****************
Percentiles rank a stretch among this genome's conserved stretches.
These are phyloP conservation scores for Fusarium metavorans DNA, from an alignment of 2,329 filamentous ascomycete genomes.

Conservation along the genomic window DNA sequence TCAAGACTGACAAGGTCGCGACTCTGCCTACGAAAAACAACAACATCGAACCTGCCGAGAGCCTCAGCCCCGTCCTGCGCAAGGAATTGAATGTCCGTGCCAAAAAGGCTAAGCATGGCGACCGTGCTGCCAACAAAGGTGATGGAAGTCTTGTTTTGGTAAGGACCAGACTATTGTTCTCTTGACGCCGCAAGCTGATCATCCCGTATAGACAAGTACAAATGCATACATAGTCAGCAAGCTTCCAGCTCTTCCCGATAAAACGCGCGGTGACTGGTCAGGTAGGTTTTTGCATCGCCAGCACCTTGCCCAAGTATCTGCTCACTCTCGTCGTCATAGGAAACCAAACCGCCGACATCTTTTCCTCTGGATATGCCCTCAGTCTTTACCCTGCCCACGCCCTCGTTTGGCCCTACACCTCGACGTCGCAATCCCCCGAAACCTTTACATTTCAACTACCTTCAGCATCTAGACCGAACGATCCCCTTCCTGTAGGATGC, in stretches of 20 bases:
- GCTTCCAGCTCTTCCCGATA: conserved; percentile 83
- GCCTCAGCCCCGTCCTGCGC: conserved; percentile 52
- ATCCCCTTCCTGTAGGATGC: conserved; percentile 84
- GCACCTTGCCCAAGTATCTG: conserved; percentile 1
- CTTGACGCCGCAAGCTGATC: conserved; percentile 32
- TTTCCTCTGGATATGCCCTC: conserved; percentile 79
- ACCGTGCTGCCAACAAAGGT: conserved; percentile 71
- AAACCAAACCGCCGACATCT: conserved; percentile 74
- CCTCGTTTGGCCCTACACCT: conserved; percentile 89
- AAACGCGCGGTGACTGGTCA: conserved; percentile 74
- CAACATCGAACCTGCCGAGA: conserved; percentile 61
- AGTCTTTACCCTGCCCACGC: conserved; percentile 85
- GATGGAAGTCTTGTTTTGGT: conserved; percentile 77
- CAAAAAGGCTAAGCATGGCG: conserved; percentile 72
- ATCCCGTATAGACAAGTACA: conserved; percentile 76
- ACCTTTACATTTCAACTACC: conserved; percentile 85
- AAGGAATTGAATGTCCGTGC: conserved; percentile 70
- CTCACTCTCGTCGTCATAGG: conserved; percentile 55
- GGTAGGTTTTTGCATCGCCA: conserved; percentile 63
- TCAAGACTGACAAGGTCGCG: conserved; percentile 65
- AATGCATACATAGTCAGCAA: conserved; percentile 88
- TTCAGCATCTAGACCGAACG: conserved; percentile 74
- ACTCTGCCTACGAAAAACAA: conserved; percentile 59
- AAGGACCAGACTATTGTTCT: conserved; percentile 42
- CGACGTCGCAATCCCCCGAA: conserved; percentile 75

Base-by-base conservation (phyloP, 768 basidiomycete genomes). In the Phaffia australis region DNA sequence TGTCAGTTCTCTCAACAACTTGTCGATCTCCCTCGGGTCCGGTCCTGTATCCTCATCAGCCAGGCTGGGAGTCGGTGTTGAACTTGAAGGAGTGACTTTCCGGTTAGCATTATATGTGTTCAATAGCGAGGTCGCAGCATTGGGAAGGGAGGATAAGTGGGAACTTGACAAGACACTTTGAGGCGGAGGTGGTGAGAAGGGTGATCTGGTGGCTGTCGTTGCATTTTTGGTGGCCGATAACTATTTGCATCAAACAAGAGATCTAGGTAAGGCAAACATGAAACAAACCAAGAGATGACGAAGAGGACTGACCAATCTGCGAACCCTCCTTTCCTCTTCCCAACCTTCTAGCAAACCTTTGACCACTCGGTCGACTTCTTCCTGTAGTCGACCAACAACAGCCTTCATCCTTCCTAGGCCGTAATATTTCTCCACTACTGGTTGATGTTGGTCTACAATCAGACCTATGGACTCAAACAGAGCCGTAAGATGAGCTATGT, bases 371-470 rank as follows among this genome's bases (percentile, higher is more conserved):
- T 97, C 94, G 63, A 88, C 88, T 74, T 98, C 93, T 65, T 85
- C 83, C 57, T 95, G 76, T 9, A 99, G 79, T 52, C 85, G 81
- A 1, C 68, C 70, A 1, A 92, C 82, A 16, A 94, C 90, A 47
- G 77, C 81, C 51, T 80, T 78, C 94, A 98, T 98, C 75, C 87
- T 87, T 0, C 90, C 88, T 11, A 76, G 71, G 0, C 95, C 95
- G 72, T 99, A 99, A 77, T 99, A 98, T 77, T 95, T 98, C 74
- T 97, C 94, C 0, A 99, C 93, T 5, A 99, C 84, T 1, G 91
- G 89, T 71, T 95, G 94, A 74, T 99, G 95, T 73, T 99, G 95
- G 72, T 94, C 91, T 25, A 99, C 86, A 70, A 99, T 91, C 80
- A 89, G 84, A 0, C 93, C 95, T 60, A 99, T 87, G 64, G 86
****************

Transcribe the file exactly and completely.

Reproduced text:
Percentiles rank a stretch among this genome's conserved stretches.
These are phyloP conservation scores for Fusarium metavorans DNA, from an alignment of 2,329 filamentous ascomycete genomes.

Conservation along the genomic window DNA sequence TCAAGACTGACAAGGTCGCGACTCTGCCTACGAAAAACAACAACATCGAACCTGCCGAGAGCCTCAGCCCCGTCCTGCGCAAGGAATTGAATGTCCGTGCCAAAAAGGCTAAGCATGGCGACCGTGCTGCCAACAAAGGTGATGGAAGTCTTGTTTTGGTAAGGACCAGACTATTGTTCTCTTGACGCCGCAAGCTGATCATCCCGTATAGACAAGTACAAATGCATACATAGTCAGCAAGCTTCCAGCTCTTCCCGATAAAACGCGCGGTGACTGGTCAGGTAGGTTTTTGCATCGCCAGCACCTTGCCCAAGTATCTGCTCACTCTCGTCGTCATAGGAAACCAAACCGCCGACATCTTTTCCTCTGGATATGCCCTCAGTCTTTACCCTGCCCACGCCCTCGTTTGGCCCTACACCTCGACGTCGCAATCCCCCGAAACCTTTACATTTCAACTACCTTCAGCATCTAGACCGAACGATCCCCTTCCTGTAGGATGC, in stretches of 20 bases:
- GCTTCCAGCTCTTCCCGATA: conserved; percentile 83
- GCCTCAGCCCCGTCCTGCGC: conserved; percentile 52
- ATCCCCTTCCTGTAGGATGC: conserved; percentile 84
- GCACCTTGCCCAAGTATCTG: conserved; percentile 1
- CTTGACGCCGCAAGCTGATC: conserved; percentile 32
- TTTCCTCTGGATATGCCCTC: conserved; percentile 79
- ACCGTGCTGCCAACAAAGGT: conserved; percentile 71
- AAACCAAACCGCCGACATCT: conserved; percentile 74
- CCTCGTTTGGCCCTACACCT: conserved; percentile 89
- AAACGCGCGGTGACTGGTCA: conserved; percentile 74
- CAACATCGAACCTGCCGAGA: conserved; percentile 61
- AGTCTTTACCCTGCCCACGC: conserved; percentile 85
- GATGGAAGTCTTGTTTTGGT: conserved; percentile 77
- CAAAAAGGCTAAGCATGGCG: conserved; percentile 72
- ATCCCGTATAGACAAGTACA: conserved; percentile 76
- ACCTTTACATTTCAACTACC: conserved; percentile 85
- AAGGAATTGAATGTCCGTGC: conserved; percentile 70
- CTCACTCTCGTCGTCATAGG: conserved; percentile 55
- GGTAGGTTTTTGCATCGCCA: conserved; percentile 63
- TCAAGACTGACAAGGTCGCG: conserved; percentile 65
- AATGCATACATAGTCAGCAA: conserved; percentile 88
- TTCAGCATCTAGACCGAACG: conserved; percentile 74
- ACTCTGCCTACGAAAAACAA: conserved; percentile 59
- AAGGACCAGACTATTGTTCT: conserved; percentile 42
- CGACGTCGCAATCCCCCGAA: conserved; percentile 75

Base-by-base conservation (phyloP, 768 basidiomycete genomes). In the Phaffia australis region DNA sequence TGTCAGTTCTCTCAACAACTTGTCGATCTCCCTCGGGTCCGGTCCTGTATCCTCATCAGCCAGGCTGGGAGTCGGTGTTGAACTTGAAGGAGTGACTTTCCGGTTAGCATTATATGTGTTCAATAGCGAGGTCGCAGCATTGGGAAGGGAGGATAAGTGGGAACTTGACAAGACACTTTGAGGCGGAGGTGGTGAGAAGGGTGATCTGGTGGCTGTCGTTGCATTTTTGGTGGCCGATAACTATTTGCATCAAACAAGAGATCTAGGTAAGGCAAACATGAAACAAACCAAGAGATGACGAAGAGGACTGACCAATCTGCGAACCCTCCTTTCCTCTTCCCAACCTTCTAGCAAACCTTTGACCACTCGGTCGACTTCTTCCTGTAGTCGACCAACAACAGCCTTCATCCTTCCTAGGCCGTAATATTTCTCCACTACTGGTTGATGTTGGTCTACAATCAGACCTATGGACTCAAACAGAGCCGTAAGATGAGCTATGT, bases 371-470 rank as follows among this genome's bases (percentile, higher is more conserved):
- T 97, C 94, G 63, A 88, C 88, T 74, T 98, C 93, T 65, T 85
- C 83, C 57, T 95, G 76, T 9, A 99, G 79, T 52, C 85, G 81
- A 1, C 68, C 70, A 1, A 92, C 82, A 16, A 94, C 90, A 47
- G 77, C 81, C 51, T 80, T 78, C 94, A 98, T 98, C 75, C 87
- T 87, T 0, C 90, C 88, T 11, A 76, G 71, G 0, C 95, C 95
- G 72, T 99, A 99, A 77, T 99, A 98, T 77, T 95, T 98, C 74
- T 97, C 94, C 0, A 99, C 93, T 5, A 99, C 84, T 1, G 91
- G 89, T 71, T 95, G 94, A 74, T 99, G 95, T 73, T 99, G 95
- G 72, T 94, C 91, T 25, A 99, C 86, A 70, A 99, T 91, C 80
- A 89, G 84, A 0, C 93, C 95, T 60, A 99, T 87, G 64, G 86